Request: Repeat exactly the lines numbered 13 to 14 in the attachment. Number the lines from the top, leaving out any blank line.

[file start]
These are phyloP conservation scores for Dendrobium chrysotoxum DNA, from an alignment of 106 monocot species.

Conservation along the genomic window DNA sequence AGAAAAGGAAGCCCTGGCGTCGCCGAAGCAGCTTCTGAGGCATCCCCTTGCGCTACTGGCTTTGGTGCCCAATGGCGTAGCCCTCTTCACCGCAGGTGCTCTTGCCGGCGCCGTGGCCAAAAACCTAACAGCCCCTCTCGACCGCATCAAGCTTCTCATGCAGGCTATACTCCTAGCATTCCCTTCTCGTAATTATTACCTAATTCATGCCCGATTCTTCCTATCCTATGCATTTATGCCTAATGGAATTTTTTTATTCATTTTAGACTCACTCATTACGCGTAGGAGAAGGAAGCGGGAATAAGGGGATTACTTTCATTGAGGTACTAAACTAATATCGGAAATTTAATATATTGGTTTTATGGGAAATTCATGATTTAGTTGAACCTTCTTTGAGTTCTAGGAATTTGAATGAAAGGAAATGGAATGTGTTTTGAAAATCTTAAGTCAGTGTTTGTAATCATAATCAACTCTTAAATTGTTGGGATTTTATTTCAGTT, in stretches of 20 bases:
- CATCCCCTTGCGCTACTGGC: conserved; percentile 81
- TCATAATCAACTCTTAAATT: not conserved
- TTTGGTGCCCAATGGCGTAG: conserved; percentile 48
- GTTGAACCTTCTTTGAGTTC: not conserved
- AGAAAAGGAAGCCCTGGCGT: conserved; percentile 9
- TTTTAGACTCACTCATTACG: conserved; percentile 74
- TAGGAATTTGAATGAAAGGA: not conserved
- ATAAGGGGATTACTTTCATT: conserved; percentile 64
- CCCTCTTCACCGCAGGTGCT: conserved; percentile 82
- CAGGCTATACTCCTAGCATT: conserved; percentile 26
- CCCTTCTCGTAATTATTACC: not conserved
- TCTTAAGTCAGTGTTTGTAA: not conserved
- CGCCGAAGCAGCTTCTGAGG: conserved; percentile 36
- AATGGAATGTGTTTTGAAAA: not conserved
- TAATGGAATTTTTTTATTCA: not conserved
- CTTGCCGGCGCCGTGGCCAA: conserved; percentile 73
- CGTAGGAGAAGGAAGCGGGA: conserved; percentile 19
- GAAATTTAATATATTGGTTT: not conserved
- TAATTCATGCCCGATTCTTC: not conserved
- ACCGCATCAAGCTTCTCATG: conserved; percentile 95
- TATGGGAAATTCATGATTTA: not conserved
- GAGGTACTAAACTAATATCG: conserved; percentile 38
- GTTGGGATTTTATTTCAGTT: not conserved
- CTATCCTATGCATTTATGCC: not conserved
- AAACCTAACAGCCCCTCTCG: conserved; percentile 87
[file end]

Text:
- CCCTTCTCGTAATTATTACC: not conserved
- TCTTAAGTCAGTGTTTGTAA: not conserved